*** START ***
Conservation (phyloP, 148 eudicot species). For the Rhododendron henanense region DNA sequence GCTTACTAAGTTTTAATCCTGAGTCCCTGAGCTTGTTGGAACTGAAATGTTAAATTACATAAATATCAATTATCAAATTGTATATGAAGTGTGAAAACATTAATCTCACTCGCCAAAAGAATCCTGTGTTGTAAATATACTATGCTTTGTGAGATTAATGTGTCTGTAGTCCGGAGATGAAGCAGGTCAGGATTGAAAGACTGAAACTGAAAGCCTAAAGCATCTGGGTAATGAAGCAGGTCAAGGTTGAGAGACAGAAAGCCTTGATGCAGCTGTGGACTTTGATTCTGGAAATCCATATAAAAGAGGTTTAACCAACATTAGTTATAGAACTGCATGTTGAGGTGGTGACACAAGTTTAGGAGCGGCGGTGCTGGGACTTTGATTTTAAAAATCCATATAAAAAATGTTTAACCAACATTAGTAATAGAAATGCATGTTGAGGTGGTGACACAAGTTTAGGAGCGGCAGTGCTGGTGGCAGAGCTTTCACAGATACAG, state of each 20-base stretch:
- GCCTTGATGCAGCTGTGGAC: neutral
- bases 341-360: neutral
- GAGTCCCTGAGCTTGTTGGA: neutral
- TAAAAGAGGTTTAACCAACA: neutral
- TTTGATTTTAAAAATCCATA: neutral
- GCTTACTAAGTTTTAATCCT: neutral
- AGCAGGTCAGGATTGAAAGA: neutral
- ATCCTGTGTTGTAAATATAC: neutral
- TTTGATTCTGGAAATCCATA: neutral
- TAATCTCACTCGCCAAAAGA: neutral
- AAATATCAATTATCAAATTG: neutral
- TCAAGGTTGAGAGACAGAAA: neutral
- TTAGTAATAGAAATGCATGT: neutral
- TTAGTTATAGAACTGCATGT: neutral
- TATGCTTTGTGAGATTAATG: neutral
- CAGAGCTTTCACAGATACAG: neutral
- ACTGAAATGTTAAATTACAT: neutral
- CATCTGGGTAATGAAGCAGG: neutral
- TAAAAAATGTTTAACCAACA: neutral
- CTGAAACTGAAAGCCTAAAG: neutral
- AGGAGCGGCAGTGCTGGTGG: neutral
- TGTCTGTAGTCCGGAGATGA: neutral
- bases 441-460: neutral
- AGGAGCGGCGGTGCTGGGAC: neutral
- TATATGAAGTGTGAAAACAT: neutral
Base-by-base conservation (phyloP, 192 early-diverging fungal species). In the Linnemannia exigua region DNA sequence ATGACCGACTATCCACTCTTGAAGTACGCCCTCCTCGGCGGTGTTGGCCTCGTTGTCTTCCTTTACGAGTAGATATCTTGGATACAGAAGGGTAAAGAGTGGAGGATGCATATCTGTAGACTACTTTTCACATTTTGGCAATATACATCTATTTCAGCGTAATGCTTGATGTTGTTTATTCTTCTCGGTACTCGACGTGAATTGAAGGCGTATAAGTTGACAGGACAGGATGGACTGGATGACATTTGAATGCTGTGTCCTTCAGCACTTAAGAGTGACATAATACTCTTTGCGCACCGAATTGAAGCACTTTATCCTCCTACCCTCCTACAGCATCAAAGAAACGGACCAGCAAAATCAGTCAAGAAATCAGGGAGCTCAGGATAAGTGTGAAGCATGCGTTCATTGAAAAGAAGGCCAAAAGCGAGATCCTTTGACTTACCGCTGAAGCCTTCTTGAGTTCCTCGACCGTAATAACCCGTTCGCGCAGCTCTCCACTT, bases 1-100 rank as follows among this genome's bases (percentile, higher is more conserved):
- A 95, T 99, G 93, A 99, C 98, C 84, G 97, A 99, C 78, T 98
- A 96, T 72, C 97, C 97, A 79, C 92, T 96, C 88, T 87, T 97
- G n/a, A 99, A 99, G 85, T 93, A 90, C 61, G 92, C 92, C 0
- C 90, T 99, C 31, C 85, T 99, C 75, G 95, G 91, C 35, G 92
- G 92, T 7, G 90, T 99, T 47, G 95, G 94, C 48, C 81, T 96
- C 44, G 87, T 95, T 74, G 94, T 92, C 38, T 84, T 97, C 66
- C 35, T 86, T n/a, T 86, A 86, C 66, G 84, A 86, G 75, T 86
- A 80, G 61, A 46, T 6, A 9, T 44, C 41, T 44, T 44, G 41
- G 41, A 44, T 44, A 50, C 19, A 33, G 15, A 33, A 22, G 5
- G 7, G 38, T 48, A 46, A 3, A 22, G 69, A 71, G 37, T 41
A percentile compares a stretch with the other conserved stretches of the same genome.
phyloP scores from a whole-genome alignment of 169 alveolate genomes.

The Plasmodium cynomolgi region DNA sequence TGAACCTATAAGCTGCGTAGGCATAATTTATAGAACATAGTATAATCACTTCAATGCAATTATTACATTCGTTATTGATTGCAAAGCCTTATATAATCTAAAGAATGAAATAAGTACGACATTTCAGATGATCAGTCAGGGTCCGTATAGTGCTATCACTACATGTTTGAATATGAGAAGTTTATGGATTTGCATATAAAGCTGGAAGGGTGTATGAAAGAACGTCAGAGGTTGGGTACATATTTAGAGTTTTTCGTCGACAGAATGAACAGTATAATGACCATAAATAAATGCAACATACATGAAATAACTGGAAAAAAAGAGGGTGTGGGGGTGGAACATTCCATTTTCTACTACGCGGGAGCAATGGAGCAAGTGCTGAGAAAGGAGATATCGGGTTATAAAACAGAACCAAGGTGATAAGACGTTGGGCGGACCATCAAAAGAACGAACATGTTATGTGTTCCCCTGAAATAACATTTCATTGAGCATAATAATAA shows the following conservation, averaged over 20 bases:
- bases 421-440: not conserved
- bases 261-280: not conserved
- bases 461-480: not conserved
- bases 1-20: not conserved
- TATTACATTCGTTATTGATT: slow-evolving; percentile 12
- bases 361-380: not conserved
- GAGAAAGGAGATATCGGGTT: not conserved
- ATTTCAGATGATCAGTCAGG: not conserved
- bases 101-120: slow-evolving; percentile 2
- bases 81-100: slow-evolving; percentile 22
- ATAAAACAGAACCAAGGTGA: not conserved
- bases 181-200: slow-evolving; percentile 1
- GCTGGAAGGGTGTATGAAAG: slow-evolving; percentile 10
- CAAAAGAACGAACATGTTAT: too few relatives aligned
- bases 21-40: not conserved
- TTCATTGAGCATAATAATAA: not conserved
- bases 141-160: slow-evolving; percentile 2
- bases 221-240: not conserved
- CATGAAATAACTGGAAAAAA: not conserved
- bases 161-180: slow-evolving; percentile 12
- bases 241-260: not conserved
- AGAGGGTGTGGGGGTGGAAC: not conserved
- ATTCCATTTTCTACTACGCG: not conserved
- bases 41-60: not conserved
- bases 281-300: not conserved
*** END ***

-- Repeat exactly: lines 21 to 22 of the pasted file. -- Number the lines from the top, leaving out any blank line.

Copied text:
- CTGAAACTGAAAGCCTAAAG: neutral
- AGGAGCGGCAGTGCTGGTGG: neutral